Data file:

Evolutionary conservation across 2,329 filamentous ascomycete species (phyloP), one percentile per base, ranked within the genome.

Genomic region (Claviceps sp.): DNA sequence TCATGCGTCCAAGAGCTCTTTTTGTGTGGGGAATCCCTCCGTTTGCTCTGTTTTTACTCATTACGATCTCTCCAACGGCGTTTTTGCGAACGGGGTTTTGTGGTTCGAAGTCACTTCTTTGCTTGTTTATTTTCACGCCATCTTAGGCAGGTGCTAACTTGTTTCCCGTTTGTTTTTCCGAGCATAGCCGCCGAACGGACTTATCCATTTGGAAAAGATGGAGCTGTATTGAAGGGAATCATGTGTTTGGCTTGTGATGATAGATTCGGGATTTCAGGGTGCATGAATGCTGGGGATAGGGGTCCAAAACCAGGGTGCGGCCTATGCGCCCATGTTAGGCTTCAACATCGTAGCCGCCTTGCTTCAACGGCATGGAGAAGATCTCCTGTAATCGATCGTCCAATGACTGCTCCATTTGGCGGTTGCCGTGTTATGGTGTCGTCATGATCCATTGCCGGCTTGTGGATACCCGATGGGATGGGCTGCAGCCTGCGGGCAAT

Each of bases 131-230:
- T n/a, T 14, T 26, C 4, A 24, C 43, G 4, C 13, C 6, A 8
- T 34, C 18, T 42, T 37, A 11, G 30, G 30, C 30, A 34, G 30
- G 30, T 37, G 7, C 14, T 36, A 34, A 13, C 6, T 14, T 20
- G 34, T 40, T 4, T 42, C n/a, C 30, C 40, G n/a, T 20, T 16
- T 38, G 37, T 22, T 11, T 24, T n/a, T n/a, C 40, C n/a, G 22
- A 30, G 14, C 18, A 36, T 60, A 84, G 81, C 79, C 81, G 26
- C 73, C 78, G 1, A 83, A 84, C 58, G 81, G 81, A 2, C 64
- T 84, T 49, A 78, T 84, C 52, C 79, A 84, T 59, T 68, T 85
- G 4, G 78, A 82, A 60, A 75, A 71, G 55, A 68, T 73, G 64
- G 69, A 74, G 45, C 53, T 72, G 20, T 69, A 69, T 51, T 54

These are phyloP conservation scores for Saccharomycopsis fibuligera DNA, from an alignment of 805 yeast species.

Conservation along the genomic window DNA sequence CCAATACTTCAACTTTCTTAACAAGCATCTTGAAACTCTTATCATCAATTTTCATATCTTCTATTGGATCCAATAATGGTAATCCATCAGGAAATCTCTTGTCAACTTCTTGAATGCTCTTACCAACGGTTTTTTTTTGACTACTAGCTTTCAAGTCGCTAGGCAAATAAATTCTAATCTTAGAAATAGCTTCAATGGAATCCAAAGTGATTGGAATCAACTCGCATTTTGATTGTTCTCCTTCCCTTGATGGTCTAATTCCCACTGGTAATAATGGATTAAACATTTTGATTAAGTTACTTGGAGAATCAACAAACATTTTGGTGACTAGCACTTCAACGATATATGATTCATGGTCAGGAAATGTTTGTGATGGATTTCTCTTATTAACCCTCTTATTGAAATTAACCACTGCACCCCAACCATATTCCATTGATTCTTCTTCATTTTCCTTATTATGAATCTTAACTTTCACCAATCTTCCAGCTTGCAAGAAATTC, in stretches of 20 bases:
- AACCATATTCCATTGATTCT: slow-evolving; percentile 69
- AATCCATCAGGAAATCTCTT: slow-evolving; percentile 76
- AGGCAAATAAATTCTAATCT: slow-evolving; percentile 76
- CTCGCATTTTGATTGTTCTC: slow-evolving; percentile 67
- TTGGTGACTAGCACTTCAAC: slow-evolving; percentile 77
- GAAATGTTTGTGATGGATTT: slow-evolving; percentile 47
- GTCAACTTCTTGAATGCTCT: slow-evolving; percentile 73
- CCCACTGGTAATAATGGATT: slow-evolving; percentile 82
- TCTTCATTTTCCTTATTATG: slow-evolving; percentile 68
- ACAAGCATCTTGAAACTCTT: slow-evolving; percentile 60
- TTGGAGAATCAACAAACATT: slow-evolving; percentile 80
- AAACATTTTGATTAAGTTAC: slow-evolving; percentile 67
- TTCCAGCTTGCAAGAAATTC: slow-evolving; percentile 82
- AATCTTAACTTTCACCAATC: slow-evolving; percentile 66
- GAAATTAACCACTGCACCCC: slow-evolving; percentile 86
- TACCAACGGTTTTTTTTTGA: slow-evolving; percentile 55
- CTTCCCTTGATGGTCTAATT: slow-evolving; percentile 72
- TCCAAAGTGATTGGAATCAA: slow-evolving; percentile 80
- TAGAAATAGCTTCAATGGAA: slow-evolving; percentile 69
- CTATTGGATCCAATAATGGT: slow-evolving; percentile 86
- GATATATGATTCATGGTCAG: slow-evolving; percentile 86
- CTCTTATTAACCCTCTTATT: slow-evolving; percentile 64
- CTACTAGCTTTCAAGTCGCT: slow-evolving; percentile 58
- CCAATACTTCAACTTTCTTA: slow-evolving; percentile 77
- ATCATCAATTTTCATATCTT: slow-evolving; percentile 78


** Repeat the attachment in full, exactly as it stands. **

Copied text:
Evolutionary conservation across 2,329 filamentous ascomycete species (phyloP), one percentile per base, ranked within the genome.

Genomic region (Claviceps sp.): DNA sequence TCATGCGTCCAAGAGCTCTTTTTGTGTGGGGAATCCCTCCGTTTGCTCTGTTTTTACTCATTACGATCTCTCCAACGGCGTTTTTGCGAACGGGGTTTTGTGGTTCGAAGTCACTTCTTTGCTTGTTTATTTTCACGCCATCTTAGGCAGGTGCTAACTTGTTTCCCGTTTGTTTTTCCGAGCATAGCCGCCGAACGGACTTATCCATTTGGAAAAGATGGAGCTGTATTGAAGGGAATCATGTGTTTGGCTTGTGATGATAGATTCGGGATTTCAGGGTGCATGAATGCTGGGGATAGGGGTCCAAAACCAGGGTGCGGCCTATGCGCCCATGTTAGGCTTCAACATCGTAGCCGCCTTGCTTCAACGGCATGGAGAAGATCTCCTGTAATCGATCGTCCAATGACTGCTCCATTTGGCGGTTGCCGTGTTATGGTGTCGTCATGATCCATTGCCGGCTTGTGGATACCCGATGGGATGGGCTGCAGCCTGCGGGCAAT

Each of bases 131-230:
- T n/a, T 14, T 26, C 4, A 24, C 43, G 4, C 13, C 6, A 8
- T 34, C 18, T 42, T 37, A 11, G 30, G 30, C 30, A 34, G 30
- G 30, T 37, G 7, C 14, T 36, A 34, A 13, C 6, T 14, T 20
- G 34, T 40, T 4, T 42, C n/a, C 30, C 40, G n/a, T 20, T 16
- T 38, G 37, T 22, T 11, T 24, T n/a, T n/a, C 40, C n/a, G 22
- A 30, G 14, C 18, A 36, T 60, A 84, G 81, C 79, C 81, G 26
- C 73, C 78, G 1, A 83, A 84, C 58, G 81, G 81, A 2, C 64
- T 84, T 49, A 78, T 84, C 52, C 79, A 84, T 59, T 68, T 85
- G 4, G 78, A 82, A 60, A 75, A 71, G 55, A 68, T 73, G 64
- G 69, A 74, G 45, C 53, T 72, G 20, T 69, A 69, T 51, T 54

These are phyloP conservation scores for Saccharomycopsis fibuligera DNA, from an alignment of 805 yeast species.

Conservation along the genomic window DNA sequence CCAATACTTCAACTTTCTTAACAAGCATCTTGAAACTCTTATCATCAATTTTCATATCTTCTATTGGATCCAATAATGGTAATCCATCAGGAAATCTCTTGTCAACTTCTTGAATGCTCTTACCAACGGTTTTTTTTTGACTACTAGCTTTCAAGTCGCTAGGCAAATAAATTCTAATCTTAGAAATAGCTTCAATGGAATCCAAAGTGATTGGAATCAACTCGCATTTTGATTGTTCTCCTTCCCTTGATGGTCTAATTCCCACTGGTAATAATGGATTAAACATTTTGATTAAGTTACTTGGAGAATCAACAAACATTTTGGTGACTAGCACTTCAACGATATATGATTCATGGTCAGGAAATGTTTGTGATGGATTTCTCTTATTAACCCTCTTATTGAAATTAACCACTGCACCCCAACCATATTCCATTGATTCTTCTTCATTTTCCTTATTATGAATCTTAACTTTCACCAATCTTCCAGCTTGCAAGAAATTC, in stretches of 20 bases:
- AACCATATTCCATTGATTCT: slow-evolving; percentile 69
- AATCCATCAGGAAATCTCTT: slow-evolving; percentile 76
- AGGCAAATAAATTCTAATCT: slow-evolving; percentile 76
- CTCGCATTTTGATTGTTCTC: slow-evolving; percentile 67
- TTGGTGACTAGCACTTCAAC: slow-evolving; percentile 77
- GAAATGTTTGTGATGGATTT: slow-evolving; percentile 47
- GTCAACTTCTTGAATGCTCT: slow-evolving; percentile 73
- CCCACTGGTAATAATGGATT: slow-evolving; percentile 82
- TCTTCATTTTCCTTATTATG: slow-evolving; percentile 68
- ACAAGCATCTTGAAACTCTT: slow-evolving; percentile 60
- TTGGAGAATCAACAAACATT: slow-evolving; percentile 80
- AAACATTTTGATTAAGTTAC: slow-evolving; percentile 67
- TTCCAGCTTGCAAGAAATTC: slow-evolving; percentile 82
- AATCTTAACTTTCACCAATC: slow-evolving; percentile 66
- GAAATTAACCACTGCACCCC: slow-evolving; percentile 86
- TACCAACGGTTTTTTTTTGA: slow-evolving; percentile 55
- CTTCCCTTGATGGTCTAATT: slow-evolving; percentile 72
- TCCAAAGTGATTGGAATCAA: slow-evolving; percentile 80
- TAGAAATAGCTTCAATGGAA: slow-evolving; percentile 69
- CTATTGGATCCAATAATGGT: slow-evolving; percentile 86
- GATATATGATTCATGGTCAG: slow-evolving; percentile 86
- CTCTTATTAACCCTCTTATT: slow-evolving; percentile 64
- CTACTAGCTTTCAAGTCGCT: slow-evolving; percentile 58
- CCAATACTTCAACTTTCTTA: slow-evolving; percentile 77
- ATCATCAATTTTCATATCTT: slow-evolving; percentile 78